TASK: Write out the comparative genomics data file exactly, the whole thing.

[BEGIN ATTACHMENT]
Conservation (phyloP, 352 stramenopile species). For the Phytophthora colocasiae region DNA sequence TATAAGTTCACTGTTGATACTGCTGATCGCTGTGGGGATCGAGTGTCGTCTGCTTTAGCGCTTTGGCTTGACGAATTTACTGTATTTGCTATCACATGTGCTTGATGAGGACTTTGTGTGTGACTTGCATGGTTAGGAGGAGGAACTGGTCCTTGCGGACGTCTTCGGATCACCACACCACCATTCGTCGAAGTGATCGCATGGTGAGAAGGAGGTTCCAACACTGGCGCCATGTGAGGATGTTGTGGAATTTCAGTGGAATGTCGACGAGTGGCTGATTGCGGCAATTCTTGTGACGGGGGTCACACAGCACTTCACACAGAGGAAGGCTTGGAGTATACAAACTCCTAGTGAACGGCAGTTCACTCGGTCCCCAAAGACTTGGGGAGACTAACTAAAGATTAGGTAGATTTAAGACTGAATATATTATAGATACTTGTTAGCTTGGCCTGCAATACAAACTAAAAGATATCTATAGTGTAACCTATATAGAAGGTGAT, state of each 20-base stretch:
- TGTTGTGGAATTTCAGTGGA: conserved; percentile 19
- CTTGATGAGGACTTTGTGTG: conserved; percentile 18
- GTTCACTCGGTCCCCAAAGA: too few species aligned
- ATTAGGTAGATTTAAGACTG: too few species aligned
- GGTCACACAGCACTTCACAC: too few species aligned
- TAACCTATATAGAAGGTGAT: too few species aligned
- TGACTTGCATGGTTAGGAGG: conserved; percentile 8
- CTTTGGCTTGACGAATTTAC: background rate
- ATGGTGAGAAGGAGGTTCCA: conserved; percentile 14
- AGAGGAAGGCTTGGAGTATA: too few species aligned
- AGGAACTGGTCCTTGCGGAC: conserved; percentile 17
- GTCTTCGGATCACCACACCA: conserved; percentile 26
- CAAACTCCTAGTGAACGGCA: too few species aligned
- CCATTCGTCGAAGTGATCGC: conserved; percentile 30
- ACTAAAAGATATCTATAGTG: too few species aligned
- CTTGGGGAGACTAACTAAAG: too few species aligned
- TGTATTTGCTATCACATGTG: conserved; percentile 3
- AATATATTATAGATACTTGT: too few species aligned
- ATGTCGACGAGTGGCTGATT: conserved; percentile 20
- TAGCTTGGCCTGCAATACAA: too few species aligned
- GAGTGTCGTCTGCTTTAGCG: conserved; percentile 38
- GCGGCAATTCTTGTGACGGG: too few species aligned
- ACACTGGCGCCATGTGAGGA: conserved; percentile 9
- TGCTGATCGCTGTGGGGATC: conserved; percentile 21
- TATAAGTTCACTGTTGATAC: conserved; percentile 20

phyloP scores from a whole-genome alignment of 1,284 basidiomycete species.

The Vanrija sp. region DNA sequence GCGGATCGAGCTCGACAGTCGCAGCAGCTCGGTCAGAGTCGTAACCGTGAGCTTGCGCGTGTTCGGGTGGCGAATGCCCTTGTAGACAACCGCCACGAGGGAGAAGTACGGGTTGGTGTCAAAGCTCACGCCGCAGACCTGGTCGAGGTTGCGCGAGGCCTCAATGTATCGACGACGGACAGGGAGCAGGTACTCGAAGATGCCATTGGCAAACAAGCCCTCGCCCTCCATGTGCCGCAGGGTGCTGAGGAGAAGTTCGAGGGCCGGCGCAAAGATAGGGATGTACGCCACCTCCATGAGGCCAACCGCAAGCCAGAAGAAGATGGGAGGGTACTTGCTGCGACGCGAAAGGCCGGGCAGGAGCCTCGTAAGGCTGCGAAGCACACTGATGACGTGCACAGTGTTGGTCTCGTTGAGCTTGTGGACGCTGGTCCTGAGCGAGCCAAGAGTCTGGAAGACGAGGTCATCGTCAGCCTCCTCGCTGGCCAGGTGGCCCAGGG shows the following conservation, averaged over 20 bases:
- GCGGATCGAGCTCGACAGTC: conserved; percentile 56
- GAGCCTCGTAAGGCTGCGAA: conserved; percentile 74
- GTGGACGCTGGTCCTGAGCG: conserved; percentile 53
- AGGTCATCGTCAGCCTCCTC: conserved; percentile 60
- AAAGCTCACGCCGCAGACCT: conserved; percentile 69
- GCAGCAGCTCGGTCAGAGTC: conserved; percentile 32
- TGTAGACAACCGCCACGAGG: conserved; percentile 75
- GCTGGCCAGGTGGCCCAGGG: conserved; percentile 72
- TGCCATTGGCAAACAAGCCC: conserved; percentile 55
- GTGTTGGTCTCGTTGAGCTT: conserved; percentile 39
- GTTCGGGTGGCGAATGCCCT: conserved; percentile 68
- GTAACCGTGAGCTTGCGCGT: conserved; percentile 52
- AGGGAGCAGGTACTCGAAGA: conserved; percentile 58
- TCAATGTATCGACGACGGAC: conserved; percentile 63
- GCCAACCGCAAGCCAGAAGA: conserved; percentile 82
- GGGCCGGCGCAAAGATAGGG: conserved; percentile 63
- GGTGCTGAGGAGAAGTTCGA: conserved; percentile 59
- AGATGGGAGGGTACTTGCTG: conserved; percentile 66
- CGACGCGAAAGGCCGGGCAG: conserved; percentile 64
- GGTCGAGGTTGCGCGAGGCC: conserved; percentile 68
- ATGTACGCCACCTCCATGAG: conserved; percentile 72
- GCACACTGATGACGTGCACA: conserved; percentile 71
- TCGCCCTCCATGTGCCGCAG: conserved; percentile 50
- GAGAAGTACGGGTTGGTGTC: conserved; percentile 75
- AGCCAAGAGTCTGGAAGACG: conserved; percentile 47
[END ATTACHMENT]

Conservation (phyloP, 352 stramenopile species). For the Phytophthora colocasiae region DNA sequence TATAAGTTCACTGTTGATACTGCTGATCGCTGTGGGGATCGAGTGTCGTCTGCTTTAGCGCTTTGGCTTGACGAATTTACTGTATTTGCTATCACATGTGCTTGATGAGGACTTTGTGTGTGACTTGCATGGTTAGGAGGAGGAACTGGTCCTTGCGGACGTCTTCGGATCACCACACCACCATTCGTCGAAGTGATCGCATGGTGAGAAGGAGGTTCCAACACTGGCGCCATGTGAGGATGTTGTGGAATTTCAGTGGAATGTCGACGAGTGGCTGATTGCGGCAATTCTTGTGACGGGGGTCACACAGCACTTCACACAGAGGAAGGCTTGGAGTATACAAACTCCTAGTGAACGGCAGTTCACTCGGTCCCCAAAGACTTGGGGAGACTAACTAAAGATTAGGTAGATTTAAGACTGAATATATTATAGATACTTGTTAGCTTGGCCTGCAATACAAACTAAAAGATATCTATAGTGTAACCTATATAGAAGGTGAT, state of each 20-base stretch:
- TGTTGTGGAATTTCAGTGGA: conserved; percentile 19
- CTTGATGAGGACTTTGTGTG: conserved; percentile 18
- GTTCACTCGGTCCCCAAAGA: too few species aligned
- ATTAGGTAGATTTAAGACTG: too few species aligned
- GGTCACACAGCACTTCACAC: too few species aligned
- TAACCTATATAGAAGGTGAT: too few species aligned
- TGACTTGCATGGTTAGGAGG: conserved; percentile 8
- CTTTGGCTTGACGAATTTAC: background rate
- ATGGTGAGAAGGAGGTTCCA: conserved; percentile 14
- AGAGGAAGGCTTGGAGTATA: too few species aligned
- AGGAACTGGTCCTTGCGGAC: conserved; percentile 17
- GTCTTCGGATCACCACACCA: conserved; percentile 26
- CAAACTCCTAGTGAACGGCA: too few species aligned
- CCATTCGTCGAAGTGATCGC: conserved; percentile 30
- ACTAAAAGATATCTATAGTG: too few species aligned
- CTTGGGGAGACTAACTAAAG: too few species aligned
- TGTATTTGCTATCACATGTG: conserved; percentile 3
- AATATATTATAGATACTTGT: too few species aligned
- ATGTCGACGAGTGGCTGATT: conserved; percentile 20
- TAGCTTGGCCTGCAATACAA: too few species aligned
- GAGTGTCGTCTGCTTTAGCG: conserved; percentile 38
- GCGGCAATTCTTGTGACGGG: too few species aligned
- ACACTGGCGCCATGTGAGGA: conserved; percentile 9
- TGCTGATCGCTGTGGGGATC: conserved; percentile 21
- TATAAGTTCACTGTTGATAC: conserved; percentile 20

phyloP scores from a whole-genome alignment of 1,284 basidiomycete species.

The Vanrija sp. region DNA sequence GCGGATCGAGCTCGACAGTCGCAGCAGCTCGGTCAGAGTCGTAACCGTGAGCTTGCGCGTGTTCGGGTGGCGAATGCCCTTGTAGACAACCGCCACGAGGGAGAAGTACGGGTTGGTGTCAAAGCTCACGCCGCAGACCTGGTCGAGGTTGCGCGAGGCCTCAATGTATCGACGACGGACAGGGAGCAGGTACTCGAAGATGCCATTGGCAAACAAGCCCTCGCCCTCCATGTGCCGCAGGGTGCTGAGGAGAAGTTCGAGGGCCGGCGCAAAGATAGGGATGTACGCCACCTCCATGAGGCCAACCGCAAGCCAGAAGAAGATGGGAGGGTACTTGCTGCGACGCGAAAGGCCGGGCAGGAGCCTCGTAAGGCTGCGAAGCACACTGATGACGTGCACAGTGTTGGTCTCGTTGAGCTTGTGGACGCTGGTCCTGAGCGAGCCAAGAGTCTGGAAGACGAGGTCATCGTCAGCCTCCTCGCTGGCCAGGTGGCCCAGGG shows the following conservation, averaged over 20 bases:
- GCGGATCGAGCTCGACAGTC: conserved; percentile 56
- GAGCCTCGTAAGGCTGCGAA: conserved; percentile 74
- GTGGACGCTGGTCCTGAGCG: conserved; percentile 53
- AGGTCATCGTCAGCCTCCTC: conserved; percentile 60
- AAAGCTCACGCCGCAGACCT: conserved; percentile 69
- GCAGCAGCTCGGTCAGAGTC: conserved; percentile 32
- TGTAGACAACCGCCACGAGG: conserved; percentile 75
- GCTGGCCAGGTGGCCCAGGG: conserved; percentile 72
- TGCCATTGGCAAACAAGCCC: conserved; percentile 55
- GTGTTGGTCTCGTTGAGCTT: conserved; percentile 39
- GTTCGGGTGGCGAATGCCCT: conserved; percentile 68
- GTAACCGTGAGCTTGCGCGT: conserved; percentile 52
- AGGGAGCAGGTACTCGAAGA: conserved; percentile 58
- TCAATGTATCGACGACGGAC: conserved; percentile 63
- GCCAACCGCAAGCCAGAAGA: conserved; percentile 82
- GGGCCGGCGCAAAGATAGGG: conserved; percentile 63
- GGTGCTGAGGAGAAGTTCGA: conserved; percentile 59
- AGATGGGAGGGTACTTGCTG: conserved; percentile 66
- CGACGCGAAAGGCCGGGCAG: conserved; percentile 64
- GGTCGAGGTTGCGCGAGGCC: conserved; percentile 68
- ATGTACGCCACCTCCATGAG: conserved; percentile 72
- GCACACTGATGACGTGCACA: conserved; percentile 71
- TCGCCCTCCATGTGCCGCAG: conserved; percentile 50
- GAGAAGTACGGGTTGGTGTC: conserved; percentile 75
- AGCCAAGAGTCTGGAAGACG: conserved; percentile 47